However, this is rarely an issue, especially when planting Elegans for covering the ground in the landscape.
How to Propagate Mexican Rose Succulents
Echeveria elegans produces offsets in the spring. These small offsets can be removed and separately grown to propagate the plant.
These offsets are common for most cultivars of this plant.
Stem or Leaf Propagation
You can also propagate this succulent plant by taking stem or leaf cuttings from the parent plant. Take these cuttings in the spring, allow the healthy leaves to dry for several days, and then plant them in a well-draining cactus mix or even sand.
What Common Pest, Disease or Problems Does The Mexican Snow Experience?
The plant is generally ‘disease-resistant’ except for over-watering that can lead to fungal diseases.
To avoid over-watering, which may damage the leaves, allow the soil of this drought-tolerant plant to dry out between watering.
The bugs that you need to watch out for include vine weevils, aphids, and mealybugs.
Check out this article on Echeveria Pests and Diseases
What Are the Most Popular Varieties?
If you want to pair the “Mexican snowball” with other Echeveria type plants, or want an alternative to this Echeveria elegans, consider one or more of the following:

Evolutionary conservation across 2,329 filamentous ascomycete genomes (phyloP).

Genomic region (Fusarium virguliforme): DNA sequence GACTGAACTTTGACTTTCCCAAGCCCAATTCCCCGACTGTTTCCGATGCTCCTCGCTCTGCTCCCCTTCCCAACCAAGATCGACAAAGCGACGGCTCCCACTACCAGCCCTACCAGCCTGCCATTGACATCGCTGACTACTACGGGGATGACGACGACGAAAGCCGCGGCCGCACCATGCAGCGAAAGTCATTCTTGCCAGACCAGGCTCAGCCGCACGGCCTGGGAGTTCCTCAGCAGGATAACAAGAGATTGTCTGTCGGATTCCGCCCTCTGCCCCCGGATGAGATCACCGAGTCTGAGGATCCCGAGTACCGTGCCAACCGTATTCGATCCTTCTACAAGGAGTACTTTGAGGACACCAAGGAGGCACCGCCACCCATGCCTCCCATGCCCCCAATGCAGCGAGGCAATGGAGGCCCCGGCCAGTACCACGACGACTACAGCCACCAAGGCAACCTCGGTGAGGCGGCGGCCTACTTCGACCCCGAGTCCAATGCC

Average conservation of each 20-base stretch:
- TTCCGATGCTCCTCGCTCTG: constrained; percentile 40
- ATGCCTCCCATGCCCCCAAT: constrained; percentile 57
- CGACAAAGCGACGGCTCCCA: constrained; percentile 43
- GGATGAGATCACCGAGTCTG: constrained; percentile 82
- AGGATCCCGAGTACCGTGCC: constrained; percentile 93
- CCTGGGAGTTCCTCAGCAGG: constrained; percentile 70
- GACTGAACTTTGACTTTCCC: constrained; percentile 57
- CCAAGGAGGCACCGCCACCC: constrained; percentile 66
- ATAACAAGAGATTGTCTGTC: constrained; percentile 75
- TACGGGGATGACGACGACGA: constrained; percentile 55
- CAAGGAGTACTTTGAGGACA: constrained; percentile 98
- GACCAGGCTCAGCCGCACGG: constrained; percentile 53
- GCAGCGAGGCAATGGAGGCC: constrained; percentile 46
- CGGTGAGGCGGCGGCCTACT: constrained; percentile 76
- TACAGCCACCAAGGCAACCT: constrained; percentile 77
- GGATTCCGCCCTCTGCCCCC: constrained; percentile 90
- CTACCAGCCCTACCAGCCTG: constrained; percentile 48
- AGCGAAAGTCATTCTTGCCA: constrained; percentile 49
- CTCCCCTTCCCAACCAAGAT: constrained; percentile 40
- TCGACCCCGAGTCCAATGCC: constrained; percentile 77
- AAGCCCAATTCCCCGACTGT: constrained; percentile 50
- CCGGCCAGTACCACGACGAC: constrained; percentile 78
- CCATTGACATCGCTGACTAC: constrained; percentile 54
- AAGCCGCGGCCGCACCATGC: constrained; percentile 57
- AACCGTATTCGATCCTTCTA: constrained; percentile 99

- Echeveria harmsii (Red) – grows dark green leaves with red edges
- Echeveria agavoides (Lipstick echeveria) – Agave like rosette, dark colored leaf tips
- Echeveria peacockii (Peacock echeveria) – produces light green leaves with orangish tip
- Echeveria derenbergii (Painted lady succulent) – small green leaves with beautiful purplish flowers
- Echeveria nodulosa (Painted echeveria) – features green leaves with red markings
- Echeveria ‘Perle von Nurnberg’ – (Pearl of Nurnberg) – a hybrid with Echeveria elegans being one of the parents.
What Are The Best Ways To Use Echeveria Elegans
Echeveria elegans a Royal Horticultural Society’s Award of Merits recipient is an easy succulent to manage, making it suitable for many uses outdoors.
As it produces a lot of offsets at the base of the plant, it’s a great choice for a garden ground cover and succulent gardens.
You can easily collect the offsets and plant them elsewhere to start a new colony of Mexican gem.
It also looks good in a rock garden.
Plant in containers as a stand-alone specimen or paired with taller cactus and succulents. They also make a nice addition to a succulent fountain planter!